(Oh, I forgot to mention earlier, Muldoon was the Oxford Professor of Poetry between 1999 and 2004. The post required him to give a total of fifteen lectures, which he later published in his book The End of the Poem. These aren’t like regular literary criticism. He barely talks about what any of the poems ‘mean’. Instead, he looks at how they link up with other poems through sly intertextual reference, etymology, shared words, and he goes beyond other poems, looking at newspapers, translations, and biographies. About two thirds through the book he writes

I know this kind of reading may sometimes seem a little fritillarian (in the dicey sense which underlies both the butterfly and the flower)

invoking lilies, the butterflies fluttering between them, and the latin fritillus, or dice-box, which comes with its own sense of chancing it.)

Maggot is full of stuff, but is remarkably structured. There isn’t a poem in the book that doesn’t point to another one, and half the poems loop back on themselves too. I’m trying to read Maggot the way Muldoon reads everyone else, and that means making the Flitiralium Firltiralian Fritillarian Reading I eventually decided to mention in my project title.

For the past five weeks I’ve been grappling with the collection’s complex internal structure, and trawling Heaney, Yeats, Frost, Wilbur, Homer, Joyce and W. I. Kipedia to find the little phrases, images, and ideas that Muldoon invokes. I’m not going to come out of this internship being able to say quite what Maggot means. It doesn’t work in the ‘X is like Y so Z’ way, so I’m reading it according to its own rules: playful, surprising, and a little bit dicey. It’s proving difficult, but I’m learning a lot about my subject, the world, and just what it’s like to work on something of this scale. I’ve a lot still to do, and I wish all the other interns good luck for their projects – we’ll definitely need it because how we’re meant to concentrate when Greggs has stopped making macaroni pies, I don’t know.

Meet Staph the Superbug

Greetings from the lab

Greetings from the lab

Hello Laidlaw interns! Five weeks into my project and this is what it’s looking like:

The project: I have cultured 103 isolates of staphylococcus aureus that have been genetically characterised (genome sequenced) by Whole Genome Sequencing (WGS). WGS is very high resolution and accordingly expensive. I will sequence the isolates with a cheaper, rapid but lower resolution technique called MALDI-TOF (Matrix Assisted Light Desorption Ionization- Time Of Flight). I will then compare the two results to see if additional resolution can be extracted from the MALDI-TOF. The project has potential relevance to the diagnostics of  microbiological and infectious disease. The ultimate goal is to apply this to the rapid identification of MRSA (Methicillin Resistant Staphylococcus Aureus) outbreaks, a “superbug” much in the news today.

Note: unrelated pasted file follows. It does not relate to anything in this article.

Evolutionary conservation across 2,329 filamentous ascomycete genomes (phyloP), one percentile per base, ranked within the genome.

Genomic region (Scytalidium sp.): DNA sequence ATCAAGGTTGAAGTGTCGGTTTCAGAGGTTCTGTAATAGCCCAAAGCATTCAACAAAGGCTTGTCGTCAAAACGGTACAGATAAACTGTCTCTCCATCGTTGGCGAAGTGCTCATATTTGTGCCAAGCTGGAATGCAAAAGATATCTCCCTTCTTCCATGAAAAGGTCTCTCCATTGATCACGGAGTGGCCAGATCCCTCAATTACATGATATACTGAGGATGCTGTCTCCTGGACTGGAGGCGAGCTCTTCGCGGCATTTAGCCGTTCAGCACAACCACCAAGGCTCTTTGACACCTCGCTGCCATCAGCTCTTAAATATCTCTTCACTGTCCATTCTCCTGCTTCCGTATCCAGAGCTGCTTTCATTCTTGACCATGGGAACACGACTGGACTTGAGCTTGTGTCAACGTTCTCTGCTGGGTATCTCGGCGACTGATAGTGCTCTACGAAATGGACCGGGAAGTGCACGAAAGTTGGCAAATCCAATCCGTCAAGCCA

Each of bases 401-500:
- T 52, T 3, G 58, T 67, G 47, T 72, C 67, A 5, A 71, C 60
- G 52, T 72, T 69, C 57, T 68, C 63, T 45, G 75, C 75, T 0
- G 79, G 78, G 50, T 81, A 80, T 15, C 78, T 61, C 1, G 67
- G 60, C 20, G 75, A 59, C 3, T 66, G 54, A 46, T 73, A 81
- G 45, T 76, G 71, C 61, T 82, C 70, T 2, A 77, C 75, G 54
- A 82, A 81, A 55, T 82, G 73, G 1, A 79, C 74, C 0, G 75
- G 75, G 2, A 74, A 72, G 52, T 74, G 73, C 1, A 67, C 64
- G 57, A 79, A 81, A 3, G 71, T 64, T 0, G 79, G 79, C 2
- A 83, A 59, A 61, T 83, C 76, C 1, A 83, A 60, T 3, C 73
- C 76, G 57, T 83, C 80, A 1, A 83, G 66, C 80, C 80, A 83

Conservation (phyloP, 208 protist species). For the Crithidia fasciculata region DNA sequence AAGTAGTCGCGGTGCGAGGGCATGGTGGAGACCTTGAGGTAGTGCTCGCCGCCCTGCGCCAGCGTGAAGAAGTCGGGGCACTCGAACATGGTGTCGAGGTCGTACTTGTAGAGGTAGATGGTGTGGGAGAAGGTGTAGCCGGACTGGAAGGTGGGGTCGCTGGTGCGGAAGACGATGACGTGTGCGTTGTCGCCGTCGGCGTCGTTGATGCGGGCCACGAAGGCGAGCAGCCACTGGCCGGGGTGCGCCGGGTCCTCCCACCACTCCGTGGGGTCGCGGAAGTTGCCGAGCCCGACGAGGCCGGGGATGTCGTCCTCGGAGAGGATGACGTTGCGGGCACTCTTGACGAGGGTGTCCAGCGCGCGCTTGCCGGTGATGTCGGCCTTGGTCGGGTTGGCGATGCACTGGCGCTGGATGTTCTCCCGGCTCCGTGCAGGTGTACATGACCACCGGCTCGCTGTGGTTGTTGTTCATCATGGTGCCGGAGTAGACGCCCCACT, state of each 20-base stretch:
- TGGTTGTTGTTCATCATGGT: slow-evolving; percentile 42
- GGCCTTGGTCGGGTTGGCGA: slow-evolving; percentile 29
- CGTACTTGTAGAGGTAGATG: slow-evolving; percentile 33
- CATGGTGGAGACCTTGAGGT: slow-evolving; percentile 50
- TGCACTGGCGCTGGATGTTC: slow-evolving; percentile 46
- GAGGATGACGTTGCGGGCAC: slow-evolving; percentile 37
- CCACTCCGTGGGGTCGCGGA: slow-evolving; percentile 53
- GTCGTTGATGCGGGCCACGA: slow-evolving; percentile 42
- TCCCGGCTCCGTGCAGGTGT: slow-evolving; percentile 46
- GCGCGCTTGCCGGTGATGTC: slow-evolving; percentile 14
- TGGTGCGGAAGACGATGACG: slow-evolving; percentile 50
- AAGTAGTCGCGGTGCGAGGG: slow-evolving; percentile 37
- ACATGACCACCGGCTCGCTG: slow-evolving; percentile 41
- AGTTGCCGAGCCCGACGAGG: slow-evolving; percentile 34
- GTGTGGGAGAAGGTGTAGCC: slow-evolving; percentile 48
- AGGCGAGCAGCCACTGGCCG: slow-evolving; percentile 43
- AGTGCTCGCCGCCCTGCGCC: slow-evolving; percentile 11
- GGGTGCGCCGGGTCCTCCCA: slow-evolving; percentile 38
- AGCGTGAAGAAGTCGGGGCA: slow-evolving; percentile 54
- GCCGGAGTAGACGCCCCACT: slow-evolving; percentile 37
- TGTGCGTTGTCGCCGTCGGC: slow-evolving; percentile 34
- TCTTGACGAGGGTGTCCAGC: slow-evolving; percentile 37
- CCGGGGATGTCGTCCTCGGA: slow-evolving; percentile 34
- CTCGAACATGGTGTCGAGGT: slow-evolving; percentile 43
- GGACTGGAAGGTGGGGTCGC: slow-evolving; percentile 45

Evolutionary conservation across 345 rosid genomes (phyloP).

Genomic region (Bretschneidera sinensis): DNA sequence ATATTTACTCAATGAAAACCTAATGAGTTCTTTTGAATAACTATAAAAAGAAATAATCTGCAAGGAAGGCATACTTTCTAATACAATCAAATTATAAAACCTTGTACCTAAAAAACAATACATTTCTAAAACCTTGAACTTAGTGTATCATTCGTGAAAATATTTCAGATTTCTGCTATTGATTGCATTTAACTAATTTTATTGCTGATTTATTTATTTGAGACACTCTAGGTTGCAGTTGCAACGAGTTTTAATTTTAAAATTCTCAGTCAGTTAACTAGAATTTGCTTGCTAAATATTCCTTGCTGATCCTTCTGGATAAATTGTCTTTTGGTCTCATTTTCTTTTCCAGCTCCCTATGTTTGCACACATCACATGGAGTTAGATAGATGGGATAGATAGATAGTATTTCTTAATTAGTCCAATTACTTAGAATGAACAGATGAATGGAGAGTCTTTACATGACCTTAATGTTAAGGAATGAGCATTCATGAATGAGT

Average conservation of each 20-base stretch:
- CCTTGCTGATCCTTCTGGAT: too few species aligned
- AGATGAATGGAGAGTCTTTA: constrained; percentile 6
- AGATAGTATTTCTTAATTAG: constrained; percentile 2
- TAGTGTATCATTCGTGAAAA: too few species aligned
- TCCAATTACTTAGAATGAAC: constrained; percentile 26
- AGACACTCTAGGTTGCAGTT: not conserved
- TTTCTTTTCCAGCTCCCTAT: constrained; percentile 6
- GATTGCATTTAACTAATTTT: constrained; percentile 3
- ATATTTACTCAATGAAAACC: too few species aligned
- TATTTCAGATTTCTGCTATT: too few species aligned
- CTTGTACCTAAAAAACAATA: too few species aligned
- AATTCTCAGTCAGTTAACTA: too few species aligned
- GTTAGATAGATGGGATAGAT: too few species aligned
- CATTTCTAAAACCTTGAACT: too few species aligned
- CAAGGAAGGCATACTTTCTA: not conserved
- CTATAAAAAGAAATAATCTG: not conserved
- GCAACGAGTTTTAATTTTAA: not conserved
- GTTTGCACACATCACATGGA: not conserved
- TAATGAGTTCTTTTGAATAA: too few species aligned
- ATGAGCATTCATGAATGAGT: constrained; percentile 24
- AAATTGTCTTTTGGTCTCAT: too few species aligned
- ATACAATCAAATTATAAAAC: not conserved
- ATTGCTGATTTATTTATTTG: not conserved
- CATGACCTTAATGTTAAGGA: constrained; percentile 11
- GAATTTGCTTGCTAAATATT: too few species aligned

The problem: The biggest hurdle has been gaining access to the MALDI-TOF machine. I was meant to travel to Liverpool at the start of June to use the MALDI-TOF and collect data, but due to scheduling errors the first opportunity to use the machine is actually a week into July. Given that my project ends a week after this date, my advisor and I had to think of an alternative.

The new plan: In the lab there sits a blue orb-like machine. It was made by one of the PhD’s who created it using a 3D-printer. Essentially it shoots a laser beam onto a sample of isolates and records the pattern of light it reflects which gives information on sensitivity or resistance of an organism. It is typically used for tuberculosis but we will now try to use it for staph aureus. I will still travel to Liverpool at the later date to collect the MALDI-TOF data.

The other things: On Friday, I’ll travel to Kirkcaldy to shadow a diagnostic microbiologist to see the importance of rapid diagnostics first hand.  I’ve also seen the importance of leadership in the face of adversity. After hearing the news that the MALDI-TOF was unavailable, my advisor was immediately thinking of alternatives instead of giving up on the project. He encourages me to think as a scientist and develop my own leadership skills within the project. I feel lucky to be working with him and other bright minds in a research facility.

Good luck to all interns and happy researching!




Plasmons, Waveguides and Invisibility


Multilayer film made up of PMMA, Silver, PMMA